Fuat M. Andic

Fuat AndicQuestions for CSA Past Presidents 

Responses by Fuat M. Andic
CSA President 1984-85

How did you come to specialize in Caribbean Studies?

I joined the Institute of Caribbean Studies in 1964 as a researcher, splitting my time between teaching at the department of economics at UPR and the Institute. Since there was a considerable body of research related to the British Caribbean and hardly any research on French and Dutch Antilles I decided to specialize on those islands.

How did your interest in and commitment to Caribbean Studies evolve?

My commitment to Caribbean studies evolved through time in terms of publishing several books and articles. Later I expanded my interest to Central America both in terms of academic research as well as a consultant to several governments in Central America.

When did you first join CSA and what did it mean to you then?

I joined CSA since its inception; I was one of the founding members

What were your goals for CSA the year of your presidency?

My presidency coincided with the 10th anniversary of CSA and the meeting was held in San Juan. Thanks to the generous contributions of several establishments in San Juan, we were able to mobilize considerable funds with which we were able to bring to San Juan several celebrities both in academia and politics. It was the best-attended meeting until then. That was our goal.

What did you recognize to be the greatest obstacles facing CSA and Caribbean Studies during your presidency?

I had no obstacles at all.

What did you consider to be the greatest accomplishment of CSA that year?

The government of Puerto Rico provided considerable logistic support. There was a wide coverage in the media and we had no shortage of funds. I think as of the 10th anniversary CSA really became an association that commended respect.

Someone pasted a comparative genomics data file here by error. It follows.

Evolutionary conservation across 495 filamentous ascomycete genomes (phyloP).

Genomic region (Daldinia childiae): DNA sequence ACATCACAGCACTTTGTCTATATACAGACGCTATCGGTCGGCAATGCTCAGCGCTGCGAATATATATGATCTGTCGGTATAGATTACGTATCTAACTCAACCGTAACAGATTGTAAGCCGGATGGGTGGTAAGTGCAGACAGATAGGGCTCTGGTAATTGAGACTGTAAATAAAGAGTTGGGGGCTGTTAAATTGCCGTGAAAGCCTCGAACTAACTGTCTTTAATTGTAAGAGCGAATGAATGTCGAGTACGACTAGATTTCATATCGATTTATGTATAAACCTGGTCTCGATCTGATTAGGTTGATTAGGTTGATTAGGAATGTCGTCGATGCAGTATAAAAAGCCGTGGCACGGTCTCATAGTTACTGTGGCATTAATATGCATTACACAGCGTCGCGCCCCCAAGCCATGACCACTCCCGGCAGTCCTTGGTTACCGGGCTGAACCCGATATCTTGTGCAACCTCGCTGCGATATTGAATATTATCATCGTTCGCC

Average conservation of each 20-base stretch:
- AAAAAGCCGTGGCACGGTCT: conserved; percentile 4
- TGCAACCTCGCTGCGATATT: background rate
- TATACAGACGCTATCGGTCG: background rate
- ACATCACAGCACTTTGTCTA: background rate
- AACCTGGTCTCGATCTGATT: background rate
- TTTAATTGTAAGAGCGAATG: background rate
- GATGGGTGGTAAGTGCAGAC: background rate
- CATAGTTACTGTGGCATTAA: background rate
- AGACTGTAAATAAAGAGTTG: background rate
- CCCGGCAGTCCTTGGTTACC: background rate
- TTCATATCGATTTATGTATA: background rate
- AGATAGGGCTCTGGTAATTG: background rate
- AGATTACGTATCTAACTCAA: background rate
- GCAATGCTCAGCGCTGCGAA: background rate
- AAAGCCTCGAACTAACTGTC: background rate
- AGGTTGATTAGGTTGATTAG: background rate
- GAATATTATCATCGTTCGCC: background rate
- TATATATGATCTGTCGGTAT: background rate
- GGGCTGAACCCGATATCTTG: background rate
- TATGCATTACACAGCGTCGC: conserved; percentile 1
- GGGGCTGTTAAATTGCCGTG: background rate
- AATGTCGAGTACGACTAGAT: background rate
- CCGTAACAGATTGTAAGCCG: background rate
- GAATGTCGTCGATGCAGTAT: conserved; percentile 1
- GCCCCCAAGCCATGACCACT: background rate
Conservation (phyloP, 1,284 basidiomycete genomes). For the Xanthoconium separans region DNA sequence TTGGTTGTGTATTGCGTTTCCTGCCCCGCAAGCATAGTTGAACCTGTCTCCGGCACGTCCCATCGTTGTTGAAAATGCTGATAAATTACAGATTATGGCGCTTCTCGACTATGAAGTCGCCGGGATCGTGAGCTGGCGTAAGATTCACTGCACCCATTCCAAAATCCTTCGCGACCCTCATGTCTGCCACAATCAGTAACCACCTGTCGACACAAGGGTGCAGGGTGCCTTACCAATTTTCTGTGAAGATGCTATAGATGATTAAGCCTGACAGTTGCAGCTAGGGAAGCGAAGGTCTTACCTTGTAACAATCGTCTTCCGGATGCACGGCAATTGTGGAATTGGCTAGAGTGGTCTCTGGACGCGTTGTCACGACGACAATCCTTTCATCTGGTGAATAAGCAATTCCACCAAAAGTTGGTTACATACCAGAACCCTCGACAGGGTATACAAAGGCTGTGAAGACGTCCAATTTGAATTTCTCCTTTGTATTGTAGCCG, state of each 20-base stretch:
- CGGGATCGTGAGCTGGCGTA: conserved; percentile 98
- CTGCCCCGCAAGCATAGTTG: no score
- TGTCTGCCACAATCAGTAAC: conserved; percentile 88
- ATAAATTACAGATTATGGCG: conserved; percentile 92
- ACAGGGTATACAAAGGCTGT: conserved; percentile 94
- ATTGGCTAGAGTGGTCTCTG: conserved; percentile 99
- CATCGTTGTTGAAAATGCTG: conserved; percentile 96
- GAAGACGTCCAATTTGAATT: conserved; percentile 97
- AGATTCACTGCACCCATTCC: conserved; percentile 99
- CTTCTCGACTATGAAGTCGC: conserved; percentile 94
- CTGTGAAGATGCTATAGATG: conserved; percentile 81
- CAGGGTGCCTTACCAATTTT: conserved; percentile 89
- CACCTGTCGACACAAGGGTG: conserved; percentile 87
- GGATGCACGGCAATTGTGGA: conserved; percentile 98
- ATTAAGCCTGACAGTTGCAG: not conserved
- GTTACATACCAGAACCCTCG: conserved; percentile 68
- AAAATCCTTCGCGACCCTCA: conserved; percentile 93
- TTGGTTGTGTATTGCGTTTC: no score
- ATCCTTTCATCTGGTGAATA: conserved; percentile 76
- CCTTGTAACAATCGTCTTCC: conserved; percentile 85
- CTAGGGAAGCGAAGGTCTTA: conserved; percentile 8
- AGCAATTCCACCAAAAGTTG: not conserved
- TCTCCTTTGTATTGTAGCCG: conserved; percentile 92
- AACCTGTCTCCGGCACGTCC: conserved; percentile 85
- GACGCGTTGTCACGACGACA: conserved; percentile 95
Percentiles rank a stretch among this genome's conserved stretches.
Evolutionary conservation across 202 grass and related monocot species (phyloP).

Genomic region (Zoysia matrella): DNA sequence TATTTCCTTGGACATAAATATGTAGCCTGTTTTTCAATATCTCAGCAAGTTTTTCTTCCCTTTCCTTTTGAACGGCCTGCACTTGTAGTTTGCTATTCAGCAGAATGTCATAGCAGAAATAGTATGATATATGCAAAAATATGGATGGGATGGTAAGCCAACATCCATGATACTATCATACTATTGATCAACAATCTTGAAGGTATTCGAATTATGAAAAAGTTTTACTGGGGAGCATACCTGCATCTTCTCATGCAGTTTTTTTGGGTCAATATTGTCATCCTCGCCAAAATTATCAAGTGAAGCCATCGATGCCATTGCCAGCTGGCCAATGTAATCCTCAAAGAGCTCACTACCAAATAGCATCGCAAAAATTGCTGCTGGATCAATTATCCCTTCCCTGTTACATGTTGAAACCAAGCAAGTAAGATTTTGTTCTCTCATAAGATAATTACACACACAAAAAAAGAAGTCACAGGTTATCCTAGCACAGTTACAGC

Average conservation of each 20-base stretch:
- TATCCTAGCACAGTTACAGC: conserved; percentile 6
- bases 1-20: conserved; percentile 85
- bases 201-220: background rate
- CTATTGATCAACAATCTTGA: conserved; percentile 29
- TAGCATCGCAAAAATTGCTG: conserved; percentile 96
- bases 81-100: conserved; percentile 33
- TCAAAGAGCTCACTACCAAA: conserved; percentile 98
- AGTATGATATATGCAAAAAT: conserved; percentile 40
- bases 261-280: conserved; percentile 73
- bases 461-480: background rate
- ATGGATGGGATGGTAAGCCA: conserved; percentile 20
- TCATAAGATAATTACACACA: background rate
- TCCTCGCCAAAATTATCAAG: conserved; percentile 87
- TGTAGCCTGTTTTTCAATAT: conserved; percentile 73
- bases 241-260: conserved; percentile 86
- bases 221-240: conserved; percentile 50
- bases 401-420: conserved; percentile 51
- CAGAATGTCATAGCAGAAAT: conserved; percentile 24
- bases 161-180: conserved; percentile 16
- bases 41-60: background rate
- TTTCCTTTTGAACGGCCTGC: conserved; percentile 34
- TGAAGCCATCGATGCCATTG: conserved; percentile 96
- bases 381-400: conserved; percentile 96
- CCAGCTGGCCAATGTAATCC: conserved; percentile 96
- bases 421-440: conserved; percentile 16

Why did you choose the location you did for the CSA annual conference that year?

Since CSA had its start in San Juan the Board had decided that San Juan was the logical place to celebrate the 10th anniversary.

Where do you hope to see CSA in the next ten years?

I would like to see the continuation of the tradition of holding the meetings in the Caribbean.

What is one of your fondest CSA memories?

This is a hard question to answer. I have very many fond memories of the meetings. I do not think I can single out one.

What are you doing now in terms of the Caribbean?

Since I am now a retired professor with ample time at my disposal, I have diversified my interest and became very much involved in the problems of transition of the countries that separated themselves as independent states after the demise of USSR.

My last contribution to the Caribbean was my co-edited book (with Simon Jones-Hendrickson) related to the fiscal problems of the Caribbean. The book was published in 1985 by UWI.

Where do you see the future of Caribbean Studies?

Studies on the Caribbean moved forward by leaps and bounds. I would like to think that CSA was somewhat instrumental. Of course since the 70s a number of issues came to the surface such as governance, gender equality, and millennium development goals etc. All these issues need further research.

What would you recommend to a young scholar starting in Caribbean Studies?

I believe strongly that area studies should come after one specializes in his/her discipline. I do recommend my young colleagues to become an authority in the disciplines and then and only then specialize in the Caribbean.